It’s pretty funny that we describe what we do by basically saying what we are not. We work with nonwovens. Not wovens. The anti-wovens, if you will.
Think about what we would call other industries if they followed the same principle:
Airline industry: The Non-Ground industry
Farming: Not-Killing-PlantsIt’s a little crazy, when you think of it.
Earlier this year, the Global Nonwovens Summit in Boston decided to put an end to all that. According to an article in Nonwovens Industry, EDANA president Pierre Wiertz is leading the efforts to not only start describing nonwovens in a more positive light but also review how we classify nonwovens under the textile umbrella.
Because nonwovens use a variety of raw materials, the harmonization codes used for importing and exporting finished goods can be hard to track. Sometimes, exporters face more hurdles and complications because the process type can be so widely different from product to product. With standardization comes freedom.
So, in May in Boston, President Wiertz offered a new definition:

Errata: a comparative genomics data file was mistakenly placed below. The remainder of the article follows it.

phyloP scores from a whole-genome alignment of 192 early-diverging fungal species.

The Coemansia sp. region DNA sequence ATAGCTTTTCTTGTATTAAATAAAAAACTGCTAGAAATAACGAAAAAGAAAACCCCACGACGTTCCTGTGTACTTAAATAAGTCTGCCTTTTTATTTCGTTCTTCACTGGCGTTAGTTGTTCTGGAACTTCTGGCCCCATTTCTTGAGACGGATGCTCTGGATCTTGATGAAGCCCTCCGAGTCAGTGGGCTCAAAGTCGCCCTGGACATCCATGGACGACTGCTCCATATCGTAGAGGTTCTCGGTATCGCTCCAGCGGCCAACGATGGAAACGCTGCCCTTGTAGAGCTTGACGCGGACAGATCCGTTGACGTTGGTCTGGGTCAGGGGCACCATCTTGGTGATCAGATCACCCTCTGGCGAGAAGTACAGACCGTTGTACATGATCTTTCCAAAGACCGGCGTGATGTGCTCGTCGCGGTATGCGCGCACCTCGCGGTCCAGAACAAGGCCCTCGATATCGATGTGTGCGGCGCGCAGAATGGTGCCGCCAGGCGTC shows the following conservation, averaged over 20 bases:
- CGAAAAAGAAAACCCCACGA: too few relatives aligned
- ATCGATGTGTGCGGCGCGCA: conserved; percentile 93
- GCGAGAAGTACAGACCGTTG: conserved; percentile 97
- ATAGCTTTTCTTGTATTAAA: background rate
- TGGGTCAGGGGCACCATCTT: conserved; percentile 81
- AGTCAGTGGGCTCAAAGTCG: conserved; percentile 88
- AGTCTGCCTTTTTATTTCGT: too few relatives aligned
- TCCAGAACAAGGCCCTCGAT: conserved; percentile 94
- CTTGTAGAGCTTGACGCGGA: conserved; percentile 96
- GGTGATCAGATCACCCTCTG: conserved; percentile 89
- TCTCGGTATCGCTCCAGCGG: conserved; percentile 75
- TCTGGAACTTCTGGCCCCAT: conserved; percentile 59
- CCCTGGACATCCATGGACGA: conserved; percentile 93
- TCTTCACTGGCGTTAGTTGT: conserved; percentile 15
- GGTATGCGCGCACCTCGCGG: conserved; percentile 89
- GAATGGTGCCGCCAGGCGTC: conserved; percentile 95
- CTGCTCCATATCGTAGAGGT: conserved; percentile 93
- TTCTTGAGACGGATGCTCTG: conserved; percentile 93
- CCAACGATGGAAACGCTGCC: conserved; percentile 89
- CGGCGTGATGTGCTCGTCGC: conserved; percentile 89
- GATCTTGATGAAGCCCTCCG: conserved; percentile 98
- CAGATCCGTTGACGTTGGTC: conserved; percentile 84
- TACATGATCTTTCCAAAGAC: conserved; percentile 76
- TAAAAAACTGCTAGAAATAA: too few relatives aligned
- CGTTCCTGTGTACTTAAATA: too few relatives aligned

“an engineered fibrous assembly which has been given a designed level of structural integrity by physical and/or chemical means with the exclusion of paper, woven or knitted materials.”
So, the definition has now been approved. But the process to get approved through the World Customs Organization (WCO), the International Standard Organization (ISO) and Haronization Standards will take about five years. Wiertz expects the process to be complete by 2022.
In the meantime, is there a contest for a new and improved name for nonwovens? Engineered fibers? EFAs (Engineered Fiber Assemblies)? Can we get a new tradeshow like Engineered-Fiber-Con?
Whatever happens with the new non-nonwovens, we’re on board. Let’s get positive about nonwovens!
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